These examples are only a small part of the many other social and natural relationships that have grown and changed between our cities and their rivers. The joining between these two is terse, a broken marriage with no chance of divorce. Humanity needs the river, but human needs have always trumped the ecological needs of the the riverine systems. There are reasons that cities have sprung up on the banks of rivers: rivers provide countless vital resources for the human population. However, as industrialization invaded the world the functions of rivers changed. Cities had to reconcile the way they used their rivers with the ecological and social harm that their usage caused.
Urban Rivers, boiled down – all puns unintended – is a book chronicling the changes in the usage of rivers through the growth of populations and the massive onset of industrialization. It is ultimately one of the most fascinating studies on development and ecology I have read. In acknowledging that the rivers and the cities that lie on their banks are intrinsically tied to each other, the articles are able to explore, through a consideration of our global history, the potential we have to destroy – and to preserve – our natural resources we often take for granted. It is an excellent look at development and the unintended consequences on the natural system that are integrated into our daily lives.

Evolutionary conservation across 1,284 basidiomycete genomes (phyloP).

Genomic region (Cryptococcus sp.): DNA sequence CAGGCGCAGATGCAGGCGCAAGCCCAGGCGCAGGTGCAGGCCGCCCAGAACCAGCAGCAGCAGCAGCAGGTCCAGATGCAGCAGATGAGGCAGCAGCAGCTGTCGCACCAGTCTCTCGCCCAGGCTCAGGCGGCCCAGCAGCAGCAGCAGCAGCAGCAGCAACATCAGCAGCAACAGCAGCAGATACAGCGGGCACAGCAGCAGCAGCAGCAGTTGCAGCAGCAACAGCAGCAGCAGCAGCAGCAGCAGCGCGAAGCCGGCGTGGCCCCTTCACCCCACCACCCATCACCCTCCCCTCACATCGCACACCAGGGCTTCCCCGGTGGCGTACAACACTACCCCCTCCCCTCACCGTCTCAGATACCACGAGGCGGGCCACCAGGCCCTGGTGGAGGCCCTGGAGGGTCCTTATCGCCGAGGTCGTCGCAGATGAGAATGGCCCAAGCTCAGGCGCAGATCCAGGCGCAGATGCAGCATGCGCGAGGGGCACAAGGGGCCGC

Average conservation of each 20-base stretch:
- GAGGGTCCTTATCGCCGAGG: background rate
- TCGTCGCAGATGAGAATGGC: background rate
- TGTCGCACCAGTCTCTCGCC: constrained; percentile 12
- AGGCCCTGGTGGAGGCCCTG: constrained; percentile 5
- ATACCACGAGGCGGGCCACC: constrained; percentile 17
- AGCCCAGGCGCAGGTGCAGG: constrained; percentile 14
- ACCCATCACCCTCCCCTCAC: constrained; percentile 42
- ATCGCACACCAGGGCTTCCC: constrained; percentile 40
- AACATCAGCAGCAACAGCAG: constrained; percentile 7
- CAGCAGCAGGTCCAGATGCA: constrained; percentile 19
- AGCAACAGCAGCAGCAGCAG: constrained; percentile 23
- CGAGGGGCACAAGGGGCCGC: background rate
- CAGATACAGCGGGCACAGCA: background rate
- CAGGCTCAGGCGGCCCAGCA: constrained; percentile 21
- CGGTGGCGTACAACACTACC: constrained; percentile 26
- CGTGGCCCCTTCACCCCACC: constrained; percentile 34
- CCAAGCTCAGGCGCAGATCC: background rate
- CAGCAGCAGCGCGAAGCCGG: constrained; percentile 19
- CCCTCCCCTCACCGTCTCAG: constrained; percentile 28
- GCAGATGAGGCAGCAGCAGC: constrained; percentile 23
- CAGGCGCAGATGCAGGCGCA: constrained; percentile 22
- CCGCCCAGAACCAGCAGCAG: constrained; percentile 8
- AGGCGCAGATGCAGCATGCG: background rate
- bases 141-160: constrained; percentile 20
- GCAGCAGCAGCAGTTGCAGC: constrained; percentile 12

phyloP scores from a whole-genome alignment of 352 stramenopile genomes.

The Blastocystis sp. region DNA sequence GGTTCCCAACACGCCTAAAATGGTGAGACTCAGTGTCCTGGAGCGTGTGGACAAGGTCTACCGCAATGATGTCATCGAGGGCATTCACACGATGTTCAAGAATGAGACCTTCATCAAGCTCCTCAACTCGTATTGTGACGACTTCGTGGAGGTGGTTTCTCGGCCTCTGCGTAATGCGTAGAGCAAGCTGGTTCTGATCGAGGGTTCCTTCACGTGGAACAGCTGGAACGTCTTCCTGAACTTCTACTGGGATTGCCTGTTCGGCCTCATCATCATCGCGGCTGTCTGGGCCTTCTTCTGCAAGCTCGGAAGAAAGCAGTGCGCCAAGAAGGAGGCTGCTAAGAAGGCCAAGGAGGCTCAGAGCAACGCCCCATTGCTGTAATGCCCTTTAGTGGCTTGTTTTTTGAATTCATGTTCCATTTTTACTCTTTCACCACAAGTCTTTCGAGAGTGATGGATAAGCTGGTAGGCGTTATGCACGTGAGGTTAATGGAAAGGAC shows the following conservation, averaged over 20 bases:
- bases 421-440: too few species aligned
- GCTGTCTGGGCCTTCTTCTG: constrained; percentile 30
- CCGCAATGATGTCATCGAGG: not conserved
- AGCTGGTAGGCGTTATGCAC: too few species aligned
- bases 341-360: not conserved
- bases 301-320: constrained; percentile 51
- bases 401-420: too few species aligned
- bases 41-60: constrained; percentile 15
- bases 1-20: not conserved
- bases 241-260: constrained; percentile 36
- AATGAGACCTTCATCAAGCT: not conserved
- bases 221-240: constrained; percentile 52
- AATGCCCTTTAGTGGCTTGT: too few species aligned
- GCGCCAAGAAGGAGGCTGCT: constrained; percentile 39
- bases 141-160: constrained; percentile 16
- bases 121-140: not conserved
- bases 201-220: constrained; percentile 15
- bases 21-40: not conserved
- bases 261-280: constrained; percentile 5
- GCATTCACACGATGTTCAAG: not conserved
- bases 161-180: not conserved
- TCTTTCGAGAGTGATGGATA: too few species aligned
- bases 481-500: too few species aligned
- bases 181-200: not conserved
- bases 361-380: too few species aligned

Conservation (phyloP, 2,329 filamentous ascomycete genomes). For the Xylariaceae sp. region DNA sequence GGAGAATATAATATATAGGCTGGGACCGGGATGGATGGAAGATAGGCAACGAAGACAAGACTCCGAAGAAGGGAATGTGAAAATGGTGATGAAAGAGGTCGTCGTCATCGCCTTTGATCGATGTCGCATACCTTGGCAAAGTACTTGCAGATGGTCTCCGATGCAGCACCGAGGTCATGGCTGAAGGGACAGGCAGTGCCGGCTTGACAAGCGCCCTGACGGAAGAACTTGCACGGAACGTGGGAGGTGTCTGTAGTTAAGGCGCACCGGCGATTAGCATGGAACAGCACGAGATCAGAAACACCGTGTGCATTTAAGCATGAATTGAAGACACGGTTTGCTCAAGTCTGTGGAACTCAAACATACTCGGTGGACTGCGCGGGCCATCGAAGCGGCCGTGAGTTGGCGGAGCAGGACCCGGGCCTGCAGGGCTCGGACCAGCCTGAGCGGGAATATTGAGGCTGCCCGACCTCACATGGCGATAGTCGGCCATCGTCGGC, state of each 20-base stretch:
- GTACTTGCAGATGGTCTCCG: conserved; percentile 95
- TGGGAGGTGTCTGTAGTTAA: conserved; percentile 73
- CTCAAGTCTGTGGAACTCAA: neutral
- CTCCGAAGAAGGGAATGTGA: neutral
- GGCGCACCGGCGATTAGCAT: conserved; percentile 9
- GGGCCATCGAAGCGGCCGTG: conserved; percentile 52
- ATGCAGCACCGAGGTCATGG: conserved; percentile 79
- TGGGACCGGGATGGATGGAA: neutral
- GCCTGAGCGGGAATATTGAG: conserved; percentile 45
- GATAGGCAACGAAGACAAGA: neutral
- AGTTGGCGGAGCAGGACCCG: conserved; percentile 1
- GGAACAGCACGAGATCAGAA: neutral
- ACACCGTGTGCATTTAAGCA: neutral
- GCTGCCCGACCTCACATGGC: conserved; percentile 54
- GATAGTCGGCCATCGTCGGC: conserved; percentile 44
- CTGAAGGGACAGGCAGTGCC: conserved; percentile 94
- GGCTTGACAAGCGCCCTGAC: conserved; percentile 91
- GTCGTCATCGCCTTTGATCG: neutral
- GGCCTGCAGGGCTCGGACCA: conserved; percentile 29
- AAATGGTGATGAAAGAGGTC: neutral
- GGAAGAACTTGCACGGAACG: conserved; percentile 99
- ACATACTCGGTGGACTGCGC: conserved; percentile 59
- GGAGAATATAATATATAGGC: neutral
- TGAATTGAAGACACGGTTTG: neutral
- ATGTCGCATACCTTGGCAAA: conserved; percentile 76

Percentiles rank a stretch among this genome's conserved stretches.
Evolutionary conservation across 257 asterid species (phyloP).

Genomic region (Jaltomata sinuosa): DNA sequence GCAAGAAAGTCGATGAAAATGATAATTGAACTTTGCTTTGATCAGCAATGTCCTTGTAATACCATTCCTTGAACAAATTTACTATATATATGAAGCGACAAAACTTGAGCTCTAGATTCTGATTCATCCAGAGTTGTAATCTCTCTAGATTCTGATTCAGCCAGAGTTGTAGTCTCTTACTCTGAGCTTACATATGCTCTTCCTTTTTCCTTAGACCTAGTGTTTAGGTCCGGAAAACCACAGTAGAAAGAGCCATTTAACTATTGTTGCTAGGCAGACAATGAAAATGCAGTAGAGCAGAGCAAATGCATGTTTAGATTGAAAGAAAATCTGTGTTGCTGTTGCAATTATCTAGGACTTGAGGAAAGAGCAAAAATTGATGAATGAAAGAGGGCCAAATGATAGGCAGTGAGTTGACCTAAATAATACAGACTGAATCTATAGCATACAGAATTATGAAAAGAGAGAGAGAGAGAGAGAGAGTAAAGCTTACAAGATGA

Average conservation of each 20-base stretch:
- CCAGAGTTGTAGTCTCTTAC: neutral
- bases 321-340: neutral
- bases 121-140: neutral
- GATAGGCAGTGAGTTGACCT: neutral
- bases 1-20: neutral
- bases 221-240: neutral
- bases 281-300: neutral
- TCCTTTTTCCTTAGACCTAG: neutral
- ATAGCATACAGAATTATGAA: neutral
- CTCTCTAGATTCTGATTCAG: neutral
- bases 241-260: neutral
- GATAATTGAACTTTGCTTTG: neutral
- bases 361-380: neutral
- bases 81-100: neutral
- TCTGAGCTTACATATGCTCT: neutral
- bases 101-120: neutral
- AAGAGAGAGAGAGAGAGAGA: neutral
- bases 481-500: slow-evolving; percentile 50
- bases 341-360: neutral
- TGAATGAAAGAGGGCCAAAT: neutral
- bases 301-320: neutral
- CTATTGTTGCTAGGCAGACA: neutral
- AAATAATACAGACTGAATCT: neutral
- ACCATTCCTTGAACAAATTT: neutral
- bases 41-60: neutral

C. Christopher Smith is the founding editor of The Englewood Review of Books. He is also author of a number of books, including most recently How the Body of Christ Talks: Recovering the Practice of Conversation in the Church (Brazos Press, 2019). Connect with him online at: C-Christopher-Smith.com
Reading for the Common Good
From ERB Editor Christopher Smith
"This book will inspire, motivate and challenge anyone who cares a whit about the written word, the world of ideas, the shape of our communities and the life of the church."
-Karen Swallow Prior
Enter your email below to sign up for our weekly newsletter & download your FREE copy of this ebook!